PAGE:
Scilly Link: Cornwall Council plan to borrow extra £5m
Cornwall Council is considering borrowing an extra £5m to help fund a scheme for a new ferry link between Cornwall and the Isles of Scilly.
The council had hoped to receive final government approval for the project last year.
But following the Comprehensive Spending Review it was asked to reduce the cost or increase local contributions.
The proposal will be considered by the council's cabinet on Wednesday.
The council said that, if approved, it would bring the level of local contributions up to £26.75m, 43% of the £62.05m required for the scheme.
The £5m would be borrowed from the financial markets.
The new passenger/freight ferry and terminal in Penzance are designed to replace the existing service, which needs updating.
Philip Hygate, chairman of the Route Partnership and chief executive of the Council of the Isles of Scilly, said: "Cornwall Council and the other members of the Route Partnership have done everything they can to ensure that this project goes ahead.
"We now need an urgent decision from the government if we are going to take advantage of the tenders we have already received and secure the £11.75m of EU Convergence funding which forms part of the local contributions."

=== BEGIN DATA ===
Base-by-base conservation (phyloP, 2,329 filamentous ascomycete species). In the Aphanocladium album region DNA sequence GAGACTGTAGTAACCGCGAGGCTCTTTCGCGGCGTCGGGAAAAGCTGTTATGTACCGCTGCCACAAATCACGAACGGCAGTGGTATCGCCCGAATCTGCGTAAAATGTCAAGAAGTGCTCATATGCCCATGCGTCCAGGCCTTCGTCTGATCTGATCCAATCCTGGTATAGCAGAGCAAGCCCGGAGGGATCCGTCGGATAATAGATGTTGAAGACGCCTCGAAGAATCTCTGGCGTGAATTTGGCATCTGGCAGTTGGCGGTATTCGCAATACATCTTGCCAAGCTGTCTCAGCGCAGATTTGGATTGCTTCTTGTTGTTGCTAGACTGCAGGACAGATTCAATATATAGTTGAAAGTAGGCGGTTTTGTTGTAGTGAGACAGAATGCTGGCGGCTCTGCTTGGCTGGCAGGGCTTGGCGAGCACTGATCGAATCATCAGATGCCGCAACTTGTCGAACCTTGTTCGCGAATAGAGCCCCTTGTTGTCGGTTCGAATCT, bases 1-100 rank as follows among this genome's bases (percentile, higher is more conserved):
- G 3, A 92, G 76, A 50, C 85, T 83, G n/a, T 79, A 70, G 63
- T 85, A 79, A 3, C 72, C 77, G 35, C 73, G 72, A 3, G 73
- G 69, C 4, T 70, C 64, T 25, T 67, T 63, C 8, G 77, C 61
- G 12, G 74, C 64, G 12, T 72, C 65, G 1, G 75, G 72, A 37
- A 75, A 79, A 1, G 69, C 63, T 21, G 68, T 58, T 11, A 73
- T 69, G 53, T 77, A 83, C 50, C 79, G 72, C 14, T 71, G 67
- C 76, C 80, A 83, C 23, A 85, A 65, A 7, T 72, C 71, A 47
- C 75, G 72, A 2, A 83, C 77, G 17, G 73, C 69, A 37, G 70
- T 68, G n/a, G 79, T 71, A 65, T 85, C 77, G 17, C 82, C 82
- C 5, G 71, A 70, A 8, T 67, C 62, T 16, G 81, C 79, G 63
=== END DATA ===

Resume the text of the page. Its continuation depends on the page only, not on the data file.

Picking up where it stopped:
The council said the sea link between Cornwall and the Isles of Scilly carried about 90,000 passengers and 13,000 tonnes of freight to the Isles of Scilly each year.
It said it was essential for the "continued social and economic wellbeing" of the 2,000 islanders.
The plans for the new passenger/freight ferry and terminal in Penzance have been controversial because the terminal would be sited at Battery Rocks, an historical area of Penzance Harbour.
Penzance Business Network and Friends of Penzance Harbour, which are opposed to the current siting of the terminal, have published an alternative proposal which they claim is 40% (£25m) cheaper than the current scheme.
It would use an out-of-town site for the freight terminal, an existing harbour-side site for the passenger terminal and second-hand ferries instead of a new one.
Cornwall Council, which is run by a Conservative-Independent coalition, has previously said it has to save £170m over four years as part of government spending cuts.